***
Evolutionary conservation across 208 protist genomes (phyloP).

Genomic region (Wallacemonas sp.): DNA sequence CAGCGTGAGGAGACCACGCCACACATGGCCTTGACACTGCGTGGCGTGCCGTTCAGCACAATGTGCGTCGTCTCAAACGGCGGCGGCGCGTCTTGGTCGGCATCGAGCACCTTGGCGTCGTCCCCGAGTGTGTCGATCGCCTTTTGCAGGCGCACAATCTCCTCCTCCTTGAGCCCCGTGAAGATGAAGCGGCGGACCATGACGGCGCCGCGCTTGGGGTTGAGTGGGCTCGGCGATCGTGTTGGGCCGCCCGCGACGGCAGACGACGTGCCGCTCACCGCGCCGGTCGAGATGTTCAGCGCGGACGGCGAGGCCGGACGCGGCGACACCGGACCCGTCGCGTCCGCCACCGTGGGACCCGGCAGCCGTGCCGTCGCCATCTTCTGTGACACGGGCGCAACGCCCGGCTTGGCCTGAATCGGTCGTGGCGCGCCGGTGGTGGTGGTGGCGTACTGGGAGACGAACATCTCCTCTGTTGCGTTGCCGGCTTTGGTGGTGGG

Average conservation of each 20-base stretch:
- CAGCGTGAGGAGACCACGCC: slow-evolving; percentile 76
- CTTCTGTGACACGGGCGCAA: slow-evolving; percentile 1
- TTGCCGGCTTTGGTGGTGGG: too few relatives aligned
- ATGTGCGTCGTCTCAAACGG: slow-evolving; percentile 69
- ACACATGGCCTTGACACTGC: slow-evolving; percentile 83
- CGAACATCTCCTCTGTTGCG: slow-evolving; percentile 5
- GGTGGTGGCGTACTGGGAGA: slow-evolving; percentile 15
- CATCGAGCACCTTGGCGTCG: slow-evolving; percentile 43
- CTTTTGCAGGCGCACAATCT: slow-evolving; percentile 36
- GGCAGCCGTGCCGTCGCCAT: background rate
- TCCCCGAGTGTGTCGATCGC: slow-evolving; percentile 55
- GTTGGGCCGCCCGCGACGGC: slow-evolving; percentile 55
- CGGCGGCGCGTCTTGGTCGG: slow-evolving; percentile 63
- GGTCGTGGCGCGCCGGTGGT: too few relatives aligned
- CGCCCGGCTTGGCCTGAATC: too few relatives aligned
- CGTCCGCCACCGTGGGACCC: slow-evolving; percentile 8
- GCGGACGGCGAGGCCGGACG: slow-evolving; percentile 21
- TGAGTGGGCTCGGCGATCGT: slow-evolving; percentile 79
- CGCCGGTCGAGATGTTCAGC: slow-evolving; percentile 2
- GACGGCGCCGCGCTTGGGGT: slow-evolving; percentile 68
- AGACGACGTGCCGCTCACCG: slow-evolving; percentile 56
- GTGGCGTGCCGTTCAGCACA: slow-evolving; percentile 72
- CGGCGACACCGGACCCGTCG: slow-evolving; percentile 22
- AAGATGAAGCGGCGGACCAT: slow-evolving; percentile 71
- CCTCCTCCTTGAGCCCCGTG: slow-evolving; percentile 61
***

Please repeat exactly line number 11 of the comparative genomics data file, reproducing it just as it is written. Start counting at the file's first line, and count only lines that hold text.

- CATCGAGCACCTTGGCGTCG: slow-evolving; percentile 43